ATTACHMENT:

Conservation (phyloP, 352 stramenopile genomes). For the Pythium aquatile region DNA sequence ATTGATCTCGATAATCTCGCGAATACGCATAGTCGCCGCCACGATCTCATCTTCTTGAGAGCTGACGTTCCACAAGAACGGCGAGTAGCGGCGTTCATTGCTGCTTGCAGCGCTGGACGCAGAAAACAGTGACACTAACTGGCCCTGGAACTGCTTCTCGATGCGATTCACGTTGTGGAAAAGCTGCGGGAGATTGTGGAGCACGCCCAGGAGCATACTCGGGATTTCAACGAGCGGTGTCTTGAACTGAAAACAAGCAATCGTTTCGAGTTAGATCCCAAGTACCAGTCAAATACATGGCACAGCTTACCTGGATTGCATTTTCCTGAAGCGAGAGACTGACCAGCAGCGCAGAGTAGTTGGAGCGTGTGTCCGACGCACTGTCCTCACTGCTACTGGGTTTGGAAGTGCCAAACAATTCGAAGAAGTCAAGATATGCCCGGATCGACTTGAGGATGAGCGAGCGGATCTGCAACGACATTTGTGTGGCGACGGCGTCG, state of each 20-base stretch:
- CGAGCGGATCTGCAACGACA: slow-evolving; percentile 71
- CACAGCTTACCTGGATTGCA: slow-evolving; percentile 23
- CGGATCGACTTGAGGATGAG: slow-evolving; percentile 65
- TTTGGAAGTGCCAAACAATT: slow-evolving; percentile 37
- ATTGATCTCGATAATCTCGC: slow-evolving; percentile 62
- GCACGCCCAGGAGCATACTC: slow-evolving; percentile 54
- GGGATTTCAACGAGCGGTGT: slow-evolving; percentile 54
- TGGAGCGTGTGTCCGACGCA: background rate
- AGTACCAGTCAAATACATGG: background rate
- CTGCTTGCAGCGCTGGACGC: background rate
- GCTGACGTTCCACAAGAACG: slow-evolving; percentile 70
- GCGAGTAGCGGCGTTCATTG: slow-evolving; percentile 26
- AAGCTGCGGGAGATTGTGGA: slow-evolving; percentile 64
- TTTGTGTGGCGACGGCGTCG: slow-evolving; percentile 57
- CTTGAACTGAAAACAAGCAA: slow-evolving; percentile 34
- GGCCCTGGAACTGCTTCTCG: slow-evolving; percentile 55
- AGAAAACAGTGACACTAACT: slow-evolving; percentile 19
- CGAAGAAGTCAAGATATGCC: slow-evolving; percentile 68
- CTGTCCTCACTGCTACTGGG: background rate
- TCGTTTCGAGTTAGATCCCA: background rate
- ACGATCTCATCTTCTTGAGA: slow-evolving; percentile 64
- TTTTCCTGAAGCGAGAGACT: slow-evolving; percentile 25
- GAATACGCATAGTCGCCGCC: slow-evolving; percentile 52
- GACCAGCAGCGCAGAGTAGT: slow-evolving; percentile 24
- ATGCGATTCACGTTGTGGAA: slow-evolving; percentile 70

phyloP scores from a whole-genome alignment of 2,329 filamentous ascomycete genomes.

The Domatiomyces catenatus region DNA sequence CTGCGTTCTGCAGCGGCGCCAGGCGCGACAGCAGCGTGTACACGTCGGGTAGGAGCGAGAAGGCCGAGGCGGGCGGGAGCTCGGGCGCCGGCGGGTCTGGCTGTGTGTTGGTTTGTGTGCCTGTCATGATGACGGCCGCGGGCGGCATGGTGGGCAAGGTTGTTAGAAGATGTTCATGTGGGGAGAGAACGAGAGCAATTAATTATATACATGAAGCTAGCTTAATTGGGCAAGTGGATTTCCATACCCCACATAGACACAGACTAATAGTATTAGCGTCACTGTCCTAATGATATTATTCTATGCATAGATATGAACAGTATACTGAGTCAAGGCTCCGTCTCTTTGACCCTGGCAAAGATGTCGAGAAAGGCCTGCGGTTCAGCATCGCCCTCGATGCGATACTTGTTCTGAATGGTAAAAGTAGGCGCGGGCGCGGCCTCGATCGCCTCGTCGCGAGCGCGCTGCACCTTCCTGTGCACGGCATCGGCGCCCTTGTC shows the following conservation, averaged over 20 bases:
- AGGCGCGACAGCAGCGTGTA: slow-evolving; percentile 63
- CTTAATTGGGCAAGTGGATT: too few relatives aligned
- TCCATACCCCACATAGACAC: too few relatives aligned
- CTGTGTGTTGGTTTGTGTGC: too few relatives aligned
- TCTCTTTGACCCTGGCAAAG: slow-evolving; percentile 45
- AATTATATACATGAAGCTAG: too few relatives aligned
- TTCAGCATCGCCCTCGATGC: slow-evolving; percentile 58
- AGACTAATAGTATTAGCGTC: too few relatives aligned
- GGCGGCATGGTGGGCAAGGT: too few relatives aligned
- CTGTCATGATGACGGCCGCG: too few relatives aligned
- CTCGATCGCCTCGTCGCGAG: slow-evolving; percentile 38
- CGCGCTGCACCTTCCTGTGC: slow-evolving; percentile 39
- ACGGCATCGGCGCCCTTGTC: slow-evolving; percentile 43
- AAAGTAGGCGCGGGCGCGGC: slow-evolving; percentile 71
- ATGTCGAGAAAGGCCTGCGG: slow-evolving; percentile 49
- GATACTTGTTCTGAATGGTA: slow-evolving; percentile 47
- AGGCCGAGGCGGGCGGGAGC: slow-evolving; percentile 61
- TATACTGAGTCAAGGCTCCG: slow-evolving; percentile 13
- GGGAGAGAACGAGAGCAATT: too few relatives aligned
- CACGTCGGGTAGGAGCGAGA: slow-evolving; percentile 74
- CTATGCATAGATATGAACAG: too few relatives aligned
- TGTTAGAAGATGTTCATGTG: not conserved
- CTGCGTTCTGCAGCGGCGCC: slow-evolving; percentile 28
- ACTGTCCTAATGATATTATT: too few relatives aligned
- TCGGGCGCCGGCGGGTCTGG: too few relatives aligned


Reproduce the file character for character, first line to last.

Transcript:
Conservation (phyloP, 352 stramenopile genomes). For the Pythium aquatile region DNA sequence ATTGATCTCGATAATCTCGCGAATACGCATAGTCGCCGCCACGATCTCATCTTCTTGAGAGCTGACGTTCCACAAGAACGGCGAGTAGCGGCGTTCATTGCTGCTTGCAGCGCTGGACGCAGAAAACAGTGACACTAACTGGCCCTGGAACTGCTTCTCGATGCGATTCACGTTGTGGAAAAGCTGCGGGAGATTGTGGAGCACGCCCAGGAGCATACTCGGGATTTCAACGAGCGGTGTCTTGAACTGAAAACAAGCAATCGTTTCGAGTTAGATCCCAAGTACCAGTCAAATACATGGCACAGCTTACCTGGATTGCATTTTCCTGAAGCGAGAGACTGACCAGCAGCGCAGAGTAGTTGGAGCGTGTGTCCGACGCACTGTCCTCACTGCTACTGGGTTTGGAAGTGCCAAACAATTCGAAGAAGTCAAGATATGCCCGGATCGACTTGAGGATGAGCGAGCGGATCTGCAACGACATTTGTGTGGCGACGGCGTCG, state of each 20-base stretch:
- CGAGCGGATCTGCAACGACA: slow-evolving; percentile 71
- CACAGCTTACCTGGATTGCA: slow-evolving; percentile 23
- CGGATCGACTTGAGGATGAG: slow-evolving; percentile 65
- TTTGGAAGTGCCAAACAATT: slow-evolving; percentile 37
- ATTGATCTCGATAATCTCGC: slow-evolving; percentile 62
- GCACGCCCAGGAGCATACTC: slow-evolving; percentile 54
- GGGATTTCAACGAGCGGTGT: slow-evolving; percentile 54
- TGGAGCGTGTGTCCGACGCA: background rate
- AGTACCAGTCAAATACATGG: background rate
- CTGCTTGCAGCGCTGGACGC: background rate
- GCTGACGTTCCACAAGAACG: slow-evolving; percentile 70
- GCGAGTAGCGGCGTTCATTG: slow-evolving; percentile 26
- AAGCTGCGGGAGATTGTGGA: slow-evolving; percentile 64
- TTTGTGTGGCGACGGCGTCG: slow-evolving; percentile 57
- CTTGAACTGAAAACAAGCAA: slow-evolving; percentile 34
- GGCCCTGGAACTGCTTCTCG: slow-evolving; percentile 55
- AGAAAACAGTGACACTAACT: slow-evolving; percentile 19
- CGAAGAAGTCAAGATATGCC: slow-evolving; percentile 68
- CTGTCCTCACTGCTACTGGG: background rate
- TCGTTTCGAGTTAGATCCCA: background rate
- ACGATCTCATCTTCTTGAGA: slow-evolving; percentile 64
- TTTTCCTGAAGCGAGAGACT: slow-evolving; percentile 25
- GAATACGCATAGTCGCCGCC: slow-evolving; percentile 52
- GACCAGCAGCGCAGAGTAGT: slow-evolving; percentile 24
- ATGCGATTCACGTTGTGGAA: slow-evolving; percentile 70

phyloP scores from a whole-genome alignment of 2,329 filamentous ascomycete genomes.

The Domatiomyces catenatus region DNA sequence CTGCGTTCTGCAGCGGCGCCAGGCGCGACAGCAGCGTGTACACGTCGGGTAGGAGCGAGAAGGCCGAGGCGGGCGGGAGCTCGGGCGCCGGCGGGTCTGGCTGTGTGTTGGTTTGTGTGCCTGTCATGATGACGGCCGCGGGCGGCATGGTGGGCAAGGTTGTTAGAAGATGTTCATGTGGGGAGAGAACGAGAGCAATTAATTATATACATGAAGCTAGCTTAATTGGGCAAGTGGATTTCCATACCCCACATAGACACAGACTAATAGTATTAGCGTCACTGTCCTAATGATATTATTCTATGCATAGATATGAACAGTATACTGAGTCAAGGCTCCGTCTCTTTGACCCTGGCAAAGATGTCGAGAAAGGCCTGCGGTTCAGCATCGCCCTCGATGCGATACTTGTTCTGAATGGTAAAAGTAGGCGCGGGCGCGGCCTCGATCGCCTCGTCGCGAGCGCGCTGCACCTTCCTGTGCACGGCATCGGCGCCCTTGTC shows the following conservation, averaged over 20 bases:
- AGGCGCGACAGCAGCGTGTA: slow-evolving; percentile 63
- CTTAATTGGGCAAGTGGATT: too few relatives aligned
- TCCATACCCCACATAGACAC: too few relatives aligned
- CTGTGTGTTGGTTTGTGTGC: too few relatives aligned
- TCTCTTTGACCCTGGCAAAG: slow-evolving; percentile 45
- AATTATATACATGAAGCTAG: too few relatives aligned
- TTCAGCATCGCCCTCGATGC: slow-evolving; percentile 58
- AGACTAATAGTATTAGCGTC: too few relatives aligned
- GGCGGCATGGTGGGCAAGGT: too few relatives aligned
- CTGTCATGATGACGGCCGCG: too few relatives aligned
- CTCGATCGCCTCGTCGCGAG: slow-evolving; percentile 38
- CGCGCTGCACCTTCCTGTGC: slow-evolving; percentile 39
- ACGGCATCGGCGCCCTTGTC: slow-evolving; percentile 43
- AAAGTAGGCGCGGGCGCGGC: slow-evolving; percentile 71
- ATGTCGAGAAAGGCCTGCGG: slow-evolving; percentile 49
- GATACTTGTTCTGAATGGTA: slow-evolving; percentile 47
- AGGCCGAGGCGGGCGGGAGC: slow-evolving; percentile 61
- TATACTGAGTCAAGGCTCCG: slow-evolving; percentile 13
- GGGAGAGAACGAGAGCAATT: too few relatives aligned
- CACGTCGGGTAGGAGCGAGA: slow-evolving; percentile 74
- CTATGCATAGATATGAACAG: too few relatives aligned
- TGTTAGAAGATGTTCATGTG: not conserved
- CTGCGTTCTGCAGCGGCGCC: slow-evolving; percentile 28
- ACTGTCCTAATGATATTATT: too few relatives aligned
- TCGGGCGCCGGCGGGTCTGG: too few relatives aligned